Interestingly, the proposal is not that you should do major upfront design phases, but instead that you should be doing lots of incremental design improvement work over time. This is slightly different than just "doing Agile", because Agile is too focused with features, whereas
The increments of development should be abstractions, not features. ... Ideally, when you have finished with each change, the system will have the structure it would have had if you had designed it from the start with that change in mind.
Many folks would argue against this focus on abstractions, arguing that it's not obviously useful, in terms of the You Aren't Gonna Need it, but he'd argue that the
payoff for good design comes quickly. It's unlikely that tactical approach is faster even for the first version, let alone the second.
That section is specifically a refutation of the startup mentality of launching quickly and fixing things later as a false dichotomy.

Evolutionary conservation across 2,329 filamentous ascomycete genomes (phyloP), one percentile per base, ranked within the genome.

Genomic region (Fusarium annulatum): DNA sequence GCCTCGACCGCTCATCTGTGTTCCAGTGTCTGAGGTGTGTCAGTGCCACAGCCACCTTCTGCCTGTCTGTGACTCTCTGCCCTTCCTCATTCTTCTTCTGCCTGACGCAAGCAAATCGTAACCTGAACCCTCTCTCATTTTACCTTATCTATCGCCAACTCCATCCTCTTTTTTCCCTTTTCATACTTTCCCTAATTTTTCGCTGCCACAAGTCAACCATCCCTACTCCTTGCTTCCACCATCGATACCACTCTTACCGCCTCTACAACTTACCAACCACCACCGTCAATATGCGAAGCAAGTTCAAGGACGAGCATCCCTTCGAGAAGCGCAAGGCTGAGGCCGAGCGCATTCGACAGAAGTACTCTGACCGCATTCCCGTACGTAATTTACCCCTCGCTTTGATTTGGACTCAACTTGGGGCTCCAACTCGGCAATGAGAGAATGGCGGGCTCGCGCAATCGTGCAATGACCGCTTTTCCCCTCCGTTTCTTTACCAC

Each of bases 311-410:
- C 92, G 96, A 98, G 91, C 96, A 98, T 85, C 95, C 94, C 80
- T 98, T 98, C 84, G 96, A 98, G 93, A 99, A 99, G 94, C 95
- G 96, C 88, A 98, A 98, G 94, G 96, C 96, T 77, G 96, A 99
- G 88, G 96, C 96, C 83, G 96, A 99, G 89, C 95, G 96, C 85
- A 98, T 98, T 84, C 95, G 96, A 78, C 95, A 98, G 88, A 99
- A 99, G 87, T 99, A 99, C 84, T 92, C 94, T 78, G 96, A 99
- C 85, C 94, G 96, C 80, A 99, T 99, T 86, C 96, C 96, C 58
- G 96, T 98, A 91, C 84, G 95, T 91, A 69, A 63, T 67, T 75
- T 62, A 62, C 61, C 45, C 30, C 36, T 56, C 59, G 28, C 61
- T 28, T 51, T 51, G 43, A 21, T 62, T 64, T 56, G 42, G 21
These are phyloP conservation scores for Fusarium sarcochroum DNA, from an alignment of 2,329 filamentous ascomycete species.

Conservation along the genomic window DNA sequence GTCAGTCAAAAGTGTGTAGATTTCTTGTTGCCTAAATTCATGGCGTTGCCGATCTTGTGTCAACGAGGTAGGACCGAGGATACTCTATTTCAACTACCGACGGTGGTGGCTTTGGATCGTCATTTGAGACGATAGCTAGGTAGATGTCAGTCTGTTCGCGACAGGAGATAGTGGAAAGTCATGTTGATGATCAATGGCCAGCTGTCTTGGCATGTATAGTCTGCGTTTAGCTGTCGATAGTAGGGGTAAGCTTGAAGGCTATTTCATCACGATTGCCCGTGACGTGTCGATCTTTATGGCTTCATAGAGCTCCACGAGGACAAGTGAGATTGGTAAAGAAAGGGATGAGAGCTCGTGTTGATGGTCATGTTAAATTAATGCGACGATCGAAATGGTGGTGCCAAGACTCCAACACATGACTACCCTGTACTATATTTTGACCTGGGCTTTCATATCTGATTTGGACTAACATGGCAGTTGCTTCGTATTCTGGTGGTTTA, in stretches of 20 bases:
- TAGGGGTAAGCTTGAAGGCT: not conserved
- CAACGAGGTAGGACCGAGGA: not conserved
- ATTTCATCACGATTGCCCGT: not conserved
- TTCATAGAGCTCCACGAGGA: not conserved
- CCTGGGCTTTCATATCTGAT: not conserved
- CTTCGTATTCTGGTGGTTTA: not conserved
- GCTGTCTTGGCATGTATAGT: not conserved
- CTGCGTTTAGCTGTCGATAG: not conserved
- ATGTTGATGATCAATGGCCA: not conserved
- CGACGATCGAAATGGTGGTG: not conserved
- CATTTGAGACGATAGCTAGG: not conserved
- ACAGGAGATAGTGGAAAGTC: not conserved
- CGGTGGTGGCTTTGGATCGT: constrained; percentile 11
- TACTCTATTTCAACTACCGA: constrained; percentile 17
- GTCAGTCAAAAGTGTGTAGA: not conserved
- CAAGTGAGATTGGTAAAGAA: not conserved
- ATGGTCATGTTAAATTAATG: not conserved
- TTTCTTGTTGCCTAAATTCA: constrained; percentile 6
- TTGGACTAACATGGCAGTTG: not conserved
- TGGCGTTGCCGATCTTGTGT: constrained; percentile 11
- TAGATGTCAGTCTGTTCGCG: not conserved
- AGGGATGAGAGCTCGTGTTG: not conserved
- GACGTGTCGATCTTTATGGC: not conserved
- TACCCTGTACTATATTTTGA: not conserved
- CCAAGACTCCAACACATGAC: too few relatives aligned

The most important way to manage complexity is by shifting it from interfaces and into implementation:
Modules are interface and implementation. The best modules are where interface is much simpler than implementation. ... It's more important for a module to have a simple interface than a simple implementation.
You have to be careful when designing modules thought, because
An abstraction is a simplified view of an entity that omits unimportant details. Omitting details that are important leads to obscurity, creating a false abstraction.
Done well this technique is known as information hding:
Each module should encapsulate a few pieces of knowledge, which represent design decisions. This knowledge should not appear in its interfaces, and hence are restricted to its implementation. Simpler interfaces correlate with better information hiding.
The opposite of information hiding is information leakage: